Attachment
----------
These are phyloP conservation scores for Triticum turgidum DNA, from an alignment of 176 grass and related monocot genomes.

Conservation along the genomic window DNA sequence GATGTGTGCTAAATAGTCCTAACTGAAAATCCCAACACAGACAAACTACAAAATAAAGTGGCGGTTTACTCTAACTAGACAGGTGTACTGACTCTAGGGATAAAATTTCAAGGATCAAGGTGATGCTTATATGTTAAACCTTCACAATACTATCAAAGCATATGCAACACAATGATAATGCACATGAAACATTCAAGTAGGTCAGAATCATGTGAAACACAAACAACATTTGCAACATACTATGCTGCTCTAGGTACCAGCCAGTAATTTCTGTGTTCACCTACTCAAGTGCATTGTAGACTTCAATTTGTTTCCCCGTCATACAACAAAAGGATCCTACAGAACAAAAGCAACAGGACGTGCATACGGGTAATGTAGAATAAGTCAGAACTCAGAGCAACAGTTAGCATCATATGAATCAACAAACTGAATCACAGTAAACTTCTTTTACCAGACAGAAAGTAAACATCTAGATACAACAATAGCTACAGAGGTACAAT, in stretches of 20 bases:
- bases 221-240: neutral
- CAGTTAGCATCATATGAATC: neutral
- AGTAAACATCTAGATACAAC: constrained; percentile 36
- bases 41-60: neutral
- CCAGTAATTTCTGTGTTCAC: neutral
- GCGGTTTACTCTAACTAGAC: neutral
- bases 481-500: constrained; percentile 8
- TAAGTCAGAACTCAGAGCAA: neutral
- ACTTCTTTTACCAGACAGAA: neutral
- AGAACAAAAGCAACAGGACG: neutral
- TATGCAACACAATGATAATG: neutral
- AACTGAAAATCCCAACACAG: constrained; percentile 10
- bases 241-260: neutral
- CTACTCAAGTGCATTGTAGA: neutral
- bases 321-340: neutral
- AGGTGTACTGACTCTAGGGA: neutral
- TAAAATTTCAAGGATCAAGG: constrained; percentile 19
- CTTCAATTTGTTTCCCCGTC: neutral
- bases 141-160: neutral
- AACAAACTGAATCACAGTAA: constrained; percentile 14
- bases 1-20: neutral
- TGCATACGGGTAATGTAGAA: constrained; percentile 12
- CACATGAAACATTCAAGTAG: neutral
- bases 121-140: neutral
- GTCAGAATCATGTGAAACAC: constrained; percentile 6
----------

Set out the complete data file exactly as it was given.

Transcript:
These are phyloP conservation scores for Triticum turgidum DNA, from an alignment of 176 grass and related monocot genomes.

Conservation along the genomic window DNA sequence GATGTGTGCTAAATAGTCCTAACTGAAAATCCCAACACAGACAAACTACAAAATAAAGTGGCGGTTTACTCTAACTAGACAGGTGTACTGACTCTAGGGATAAAATTTCAAGGATCAAGGTGATGCTTATATGTTAAACCTTCACAATACTATCAAAGCATATGCAACACAATGATAATGCACATGAAACATTCAAGTAGGTCAGAATCATGTGAAACACAAACAACATTTGCAACATACTATGCTGCTCTAGGTACCAGCCAGTAATTTCTGTGTTCACCTACTCAAGTGCATTGTAGACTTCAATTTGTTTCCCCGTCATACAACAAAAGGATCCTACAGAACAAAAGCAACAGGACGTGCATACGGGTAATGTAGAATAAGTCAGAACTCAGAGCAACAGTTAGCATCATATGAATCAACAAACTGAATCACAGTAAACTTCTTTTACCAGACAGAAAGTAAACATCTAGATACAACAATAGCTACAGAGGTACAAT, in stretches of 20 bases:
- bases 221-240: neutral
- CAGTTAGCATCATATGAATC: neutral
- AGTAAACATCTAGATACAAC: constrained; percentile 36
- bases 41-60: neutral
- CCAGTAATTTCTGTGTTCAC: neutral
- GCGGTTTACTCTAACTAGAC: neutral
- bases 481-500: constrained; percentile 8
- TAAGTCAGAACTCAGAGCAA: neutral
- ACTTCTTTTACCAGACAGAA: neutral
- AGAACAAAAGCAACAGGACG: neutral
- TATGCAACACAATGATAATG: neutral
- AACTGAAAATCCCAACACAG: constrained; percentile 10
- bases 241-260: neutral
- CTACTCAAGTGCATTGTAGA: neutral
- bases 321-340: neutral
- AGGTGTACTGACTCTAGGGA: neutral
- TAAAATTTCAAGGATCAAGG: constrained; percentile 19
- CTTCAATTTGTTTCCCCGTC: neutral
- bases 141-160: neutral
- AACAAACTGAATCACAGTAA: constrained; percentile 14
- bases 1-20: neutral
- TGCATACGGGTAATGTAGAA: constrained; percentile 12
- CACATGAAACATTCAAGTAG: neutral
- bases 121-140: neutral
- GTCAGAATCATGTGAAACAC: constrained; percentile 6